Two separate studies just listed Sacramento in the top 5 worst rat infested cities in the US. The most common rodent in our area is "Rattus rattus" AKA the Roof Rat.
One of the best ways to discourage rodent activity is to reduce their food sources. This is a great first step towards control, and can really make an impact if you can get your neighbors involved. Rats will travel up to 300 feet to forage for food and only require about 1oz of food per day to survive.
Here are some common "culprits" and things you should look for:
1. Fruit trees (especially citrus) - It might not seem like something a rat would go for, but citrus is one of the major food sources for rodents in the winter months. Keeping it off the ground is key - but they will also climb into the tree to get fresh fruit off the branches so you will want to harvest regularly and keep an eye out for gnawed fruit. This is an early sign that you may have a problem.
2. Snails - believe it or not, rats absolutely love "escargot". If you see snail shells in an attic, on a roof, or in random piles around your property you likely have a rat population nearby. Our rodent services includes complimentary snail treatments for this very reason.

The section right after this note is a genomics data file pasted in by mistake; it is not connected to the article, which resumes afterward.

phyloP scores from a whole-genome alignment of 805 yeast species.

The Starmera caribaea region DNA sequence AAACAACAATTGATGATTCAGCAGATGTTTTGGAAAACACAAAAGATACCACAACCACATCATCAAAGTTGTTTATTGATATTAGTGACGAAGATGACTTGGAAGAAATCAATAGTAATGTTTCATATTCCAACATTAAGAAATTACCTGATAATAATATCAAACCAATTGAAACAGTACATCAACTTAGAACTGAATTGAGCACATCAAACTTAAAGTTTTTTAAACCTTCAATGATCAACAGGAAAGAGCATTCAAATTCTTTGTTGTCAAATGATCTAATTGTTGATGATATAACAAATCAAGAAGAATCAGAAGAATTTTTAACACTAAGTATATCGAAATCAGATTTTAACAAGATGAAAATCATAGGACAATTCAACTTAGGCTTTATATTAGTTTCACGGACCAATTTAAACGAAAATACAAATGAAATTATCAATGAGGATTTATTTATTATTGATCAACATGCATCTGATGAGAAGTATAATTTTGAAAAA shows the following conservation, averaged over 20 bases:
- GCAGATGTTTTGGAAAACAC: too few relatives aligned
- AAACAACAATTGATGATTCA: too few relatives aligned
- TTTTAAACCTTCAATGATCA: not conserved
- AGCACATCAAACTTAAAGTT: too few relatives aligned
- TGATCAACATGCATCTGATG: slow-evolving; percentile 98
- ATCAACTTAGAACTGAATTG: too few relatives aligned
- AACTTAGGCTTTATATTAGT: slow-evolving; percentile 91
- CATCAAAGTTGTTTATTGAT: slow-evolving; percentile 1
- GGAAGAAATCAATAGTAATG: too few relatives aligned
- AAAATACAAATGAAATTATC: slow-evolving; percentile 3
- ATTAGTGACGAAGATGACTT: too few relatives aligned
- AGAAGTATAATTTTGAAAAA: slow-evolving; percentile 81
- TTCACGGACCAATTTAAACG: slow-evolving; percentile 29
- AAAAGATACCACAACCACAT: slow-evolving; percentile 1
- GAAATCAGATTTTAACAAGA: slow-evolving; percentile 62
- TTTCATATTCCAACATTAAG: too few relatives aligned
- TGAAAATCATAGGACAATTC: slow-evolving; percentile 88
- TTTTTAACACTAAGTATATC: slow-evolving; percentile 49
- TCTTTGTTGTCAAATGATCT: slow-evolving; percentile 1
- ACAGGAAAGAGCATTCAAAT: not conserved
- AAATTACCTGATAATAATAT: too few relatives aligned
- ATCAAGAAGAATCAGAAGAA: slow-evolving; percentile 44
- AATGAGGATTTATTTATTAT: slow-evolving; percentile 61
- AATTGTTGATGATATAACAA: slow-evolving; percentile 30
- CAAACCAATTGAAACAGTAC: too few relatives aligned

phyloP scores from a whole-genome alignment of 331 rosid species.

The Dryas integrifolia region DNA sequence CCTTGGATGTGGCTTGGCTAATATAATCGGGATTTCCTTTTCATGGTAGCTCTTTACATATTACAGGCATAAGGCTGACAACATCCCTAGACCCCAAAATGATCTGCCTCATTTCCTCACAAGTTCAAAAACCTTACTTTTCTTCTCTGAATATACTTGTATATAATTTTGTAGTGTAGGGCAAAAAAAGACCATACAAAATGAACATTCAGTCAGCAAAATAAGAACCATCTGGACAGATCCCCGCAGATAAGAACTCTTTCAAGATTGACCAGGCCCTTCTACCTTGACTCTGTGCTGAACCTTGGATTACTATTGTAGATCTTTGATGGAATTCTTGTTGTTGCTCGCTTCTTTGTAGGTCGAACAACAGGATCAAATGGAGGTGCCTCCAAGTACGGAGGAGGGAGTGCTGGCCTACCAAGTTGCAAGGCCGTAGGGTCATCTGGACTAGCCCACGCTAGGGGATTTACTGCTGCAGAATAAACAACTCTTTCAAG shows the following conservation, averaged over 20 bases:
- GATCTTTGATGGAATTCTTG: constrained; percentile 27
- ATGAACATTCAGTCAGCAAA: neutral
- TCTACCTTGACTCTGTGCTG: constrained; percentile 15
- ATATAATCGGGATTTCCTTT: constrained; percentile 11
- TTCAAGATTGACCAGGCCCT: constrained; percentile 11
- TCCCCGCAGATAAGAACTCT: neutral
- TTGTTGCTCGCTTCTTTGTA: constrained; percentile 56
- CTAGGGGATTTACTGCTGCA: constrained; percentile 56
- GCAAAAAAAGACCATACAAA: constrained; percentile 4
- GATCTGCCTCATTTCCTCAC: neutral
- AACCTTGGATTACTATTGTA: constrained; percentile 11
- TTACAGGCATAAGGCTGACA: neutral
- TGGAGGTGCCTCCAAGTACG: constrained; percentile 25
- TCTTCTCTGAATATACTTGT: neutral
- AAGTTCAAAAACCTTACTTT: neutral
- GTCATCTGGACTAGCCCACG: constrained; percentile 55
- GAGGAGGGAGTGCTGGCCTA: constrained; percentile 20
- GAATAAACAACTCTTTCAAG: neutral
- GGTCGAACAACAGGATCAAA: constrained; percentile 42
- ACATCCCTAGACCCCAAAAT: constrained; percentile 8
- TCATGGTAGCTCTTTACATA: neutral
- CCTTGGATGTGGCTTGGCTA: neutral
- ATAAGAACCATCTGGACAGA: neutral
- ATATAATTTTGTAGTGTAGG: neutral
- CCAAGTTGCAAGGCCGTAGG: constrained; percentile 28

3. Dog/Cat food - This is the most commonly found food source and the start of many rat infestations. Keep the bag in a plastic/metal container, and feed your pet inside. A food bowl left outside (especially at night) is like an all you can eat buffet for rats. Rats are used to the smell of domestic pets (even cats) and will not be scared to come right up to the back door for a free meal.
4. Trash bags - We all have those moments where the trash can is full and the garbage man isn't coming for 3 days. Never leave a bag of food waste on the curb or on the side of your house, as tempting as it might be. The best thing you can do is to put it in a sealed empty can (like the green waste) and then switch it once the garbage can is empty.
5. Bird feed - This is a tough one. Birds are great to have around and many people enjoy feeding them, but you are also feeding the local rat population if you just throw bird feed on the ground. If you absolutely have to feed the birds - do it in a rat/squirrel resistant feeder and keep an eye on the bird food that gets kicked out on the ground by the birds. You'll need to clean this up daily if you want to keep your property rodent free.
There are many more factors to rodent control (sealing entry points, population reduction, tree/shrub trimming, sanitation, insulation replacement, etc) but if you follow these 5 steps you are on your way to a rodent reduced neighborhood.
Give us a call or text if you'd like more in depth information or a professional inspection. We are happy to help our neighbors and advice is always free - regardless if you are our client or not.